The Bitcoin protocol is designed so that the network difficulty is periodically adjusted so that new blocks are mined on average every 10th minute. However, looking back the last 10 years, it appears the observed, average mining interval is 567.35 seconds. I calculated this by subtracting the timestamp of block nr. 573,795 with the timestamp of block nr. 0 and dividing by 573,794. I know block timestamps aren't that accurate, but this error should be negligible.
Bitcoin mining can be modeled as a Poisson process with certain simplifying assumptions. If I've done the math right, the 95 % confidence interval of a Poisson process with λ = 1.0575 (historical average nr. blocks mined every 600 seconds) and n = 573794 (current nr. of historical block intervals) allows for an actual mining interval no higher than 568.1 seconds, an error bound which is a long way from the 600 second block interval predicted by network difficulty.
I'm aware of at least one reason why there's a discrepancy, and that's the 2016 block difficulty adjustment interval. This was discussed and answered in a relation question here. But is this the only reason why historical block intervals are shorter than the mathematically predicted block intervals? If we experienced a long period of consistent decline in network hash rate, would we see a similar, opposite effect, where the observed block intervals consistently exceed 600 seconds?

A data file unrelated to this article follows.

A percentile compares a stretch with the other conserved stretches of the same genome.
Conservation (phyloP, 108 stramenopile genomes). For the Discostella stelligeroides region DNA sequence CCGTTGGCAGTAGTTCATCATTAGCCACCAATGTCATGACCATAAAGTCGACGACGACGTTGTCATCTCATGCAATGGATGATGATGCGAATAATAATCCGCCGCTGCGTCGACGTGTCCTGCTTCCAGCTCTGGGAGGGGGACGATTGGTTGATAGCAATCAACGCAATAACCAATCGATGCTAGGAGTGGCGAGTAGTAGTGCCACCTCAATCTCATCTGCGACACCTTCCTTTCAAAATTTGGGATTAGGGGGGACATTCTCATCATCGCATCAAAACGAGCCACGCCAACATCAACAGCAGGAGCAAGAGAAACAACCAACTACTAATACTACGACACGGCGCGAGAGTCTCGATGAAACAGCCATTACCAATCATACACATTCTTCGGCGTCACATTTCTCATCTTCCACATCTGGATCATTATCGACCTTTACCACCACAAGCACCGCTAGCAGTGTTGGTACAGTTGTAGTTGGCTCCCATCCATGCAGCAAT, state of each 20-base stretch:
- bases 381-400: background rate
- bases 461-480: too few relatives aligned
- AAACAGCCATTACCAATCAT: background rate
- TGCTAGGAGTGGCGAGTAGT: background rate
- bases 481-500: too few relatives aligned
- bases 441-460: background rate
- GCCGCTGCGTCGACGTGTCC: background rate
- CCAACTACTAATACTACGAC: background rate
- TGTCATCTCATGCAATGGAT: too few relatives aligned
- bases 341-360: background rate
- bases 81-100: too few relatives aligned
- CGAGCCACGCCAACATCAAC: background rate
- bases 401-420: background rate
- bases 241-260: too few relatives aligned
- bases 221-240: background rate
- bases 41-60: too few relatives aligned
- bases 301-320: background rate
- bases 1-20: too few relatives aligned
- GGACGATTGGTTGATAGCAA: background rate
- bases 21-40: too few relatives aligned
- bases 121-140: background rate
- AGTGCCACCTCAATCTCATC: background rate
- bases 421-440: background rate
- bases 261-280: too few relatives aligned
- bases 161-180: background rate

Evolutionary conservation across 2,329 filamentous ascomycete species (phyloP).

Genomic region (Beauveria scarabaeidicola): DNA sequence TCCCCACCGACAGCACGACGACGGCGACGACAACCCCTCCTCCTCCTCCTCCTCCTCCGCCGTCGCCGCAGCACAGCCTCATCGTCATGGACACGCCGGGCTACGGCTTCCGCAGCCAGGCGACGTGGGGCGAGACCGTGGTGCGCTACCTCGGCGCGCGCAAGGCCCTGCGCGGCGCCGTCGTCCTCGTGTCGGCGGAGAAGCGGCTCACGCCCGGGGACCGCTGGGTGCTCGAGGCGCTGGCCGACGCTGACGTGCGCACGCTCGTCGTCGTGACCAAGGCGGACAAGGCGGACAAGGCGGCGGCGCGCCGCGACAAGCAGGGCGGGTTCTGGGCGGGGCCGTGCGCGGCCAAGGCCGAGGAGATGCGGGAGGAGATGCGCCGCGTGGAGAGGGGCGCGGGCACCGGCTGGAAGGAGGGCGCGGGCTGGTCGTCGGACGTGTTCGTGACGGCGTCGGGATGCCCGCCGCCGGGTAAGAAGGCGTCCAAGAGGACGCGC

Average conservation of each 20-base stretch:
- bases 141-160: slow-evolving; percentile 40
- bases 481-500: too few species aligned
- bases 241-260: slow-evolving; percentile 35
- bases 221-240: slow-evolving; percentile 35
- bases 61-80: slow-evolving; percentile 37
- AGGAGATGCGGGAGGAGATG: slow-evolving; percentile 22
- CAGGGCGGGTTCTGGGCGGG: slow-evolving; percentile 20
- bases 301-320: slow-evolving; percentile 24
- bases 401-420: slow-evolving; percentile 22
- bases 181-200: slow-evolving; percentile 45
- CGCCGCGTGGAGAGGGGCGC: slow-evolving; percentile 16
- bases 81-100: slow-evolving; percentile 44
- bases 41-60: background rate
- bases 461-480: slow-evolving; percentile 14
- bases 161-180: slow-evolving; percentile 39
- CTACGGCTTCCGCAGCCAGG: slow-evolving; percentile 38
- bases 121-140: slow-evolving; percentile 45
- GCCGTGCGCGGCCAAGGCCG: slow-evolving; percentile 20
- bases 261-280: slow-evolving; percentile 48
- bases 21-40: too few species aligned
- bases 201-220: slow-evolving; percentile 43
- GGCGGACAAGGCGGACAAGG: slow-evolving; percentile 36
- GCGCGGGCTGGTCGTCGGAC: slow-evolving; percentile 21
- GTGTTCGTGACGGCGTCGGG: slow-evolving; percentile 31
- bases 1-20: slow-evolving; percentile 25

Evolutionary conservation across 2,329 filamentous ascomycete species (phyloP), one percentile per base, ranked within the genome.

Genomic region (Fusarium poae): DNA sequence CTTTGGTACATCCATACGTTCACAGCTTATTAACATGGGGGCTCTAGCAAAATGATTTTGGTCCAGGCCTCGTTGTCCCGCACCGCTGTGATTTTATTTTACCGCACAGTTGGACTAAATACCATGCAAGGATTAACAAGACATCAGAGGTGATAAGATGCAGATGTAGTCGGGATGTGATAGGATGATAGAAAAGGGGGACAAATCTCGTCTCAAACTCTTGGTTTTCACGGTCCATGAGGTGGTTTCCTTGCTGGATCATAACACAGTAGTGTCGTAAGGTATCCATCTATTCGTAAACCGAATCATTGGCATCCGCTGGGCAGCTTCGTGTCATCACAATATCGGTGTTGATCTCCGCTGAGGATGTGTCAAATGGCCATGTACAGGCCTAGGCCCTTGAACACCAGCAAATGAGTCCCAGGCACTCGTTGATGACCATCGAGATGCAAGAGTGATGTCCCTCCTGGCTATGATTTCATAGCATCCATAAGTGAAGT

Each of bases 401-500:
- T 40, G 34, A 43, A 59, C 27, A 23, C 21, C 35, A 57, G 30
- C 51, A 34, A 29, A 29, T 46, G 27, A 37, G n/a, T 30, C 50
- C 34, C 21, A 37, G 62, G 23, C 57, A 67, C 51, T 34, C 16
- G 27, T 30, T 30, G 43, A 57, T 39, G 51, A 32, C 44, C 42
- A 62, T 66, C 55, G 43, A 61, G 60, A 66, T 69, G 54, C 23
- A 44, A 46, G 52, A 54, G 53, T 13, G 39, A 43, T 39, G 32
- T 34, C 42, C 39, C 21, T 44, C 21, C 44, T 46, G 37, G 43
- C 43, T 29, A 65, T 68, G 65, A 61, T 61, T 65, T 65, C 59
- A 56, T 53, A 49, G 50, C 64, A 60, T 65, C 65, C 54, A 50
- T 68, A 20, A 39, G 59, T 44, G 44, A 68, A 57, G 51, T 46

Bottom line question is... for block intervals in the future, is it best to assume the target block interval of 600 seconds, or an interval that is slightly lower or higher than this? If so, how much? This has implications, e.g., for designing predictive time series models in finance.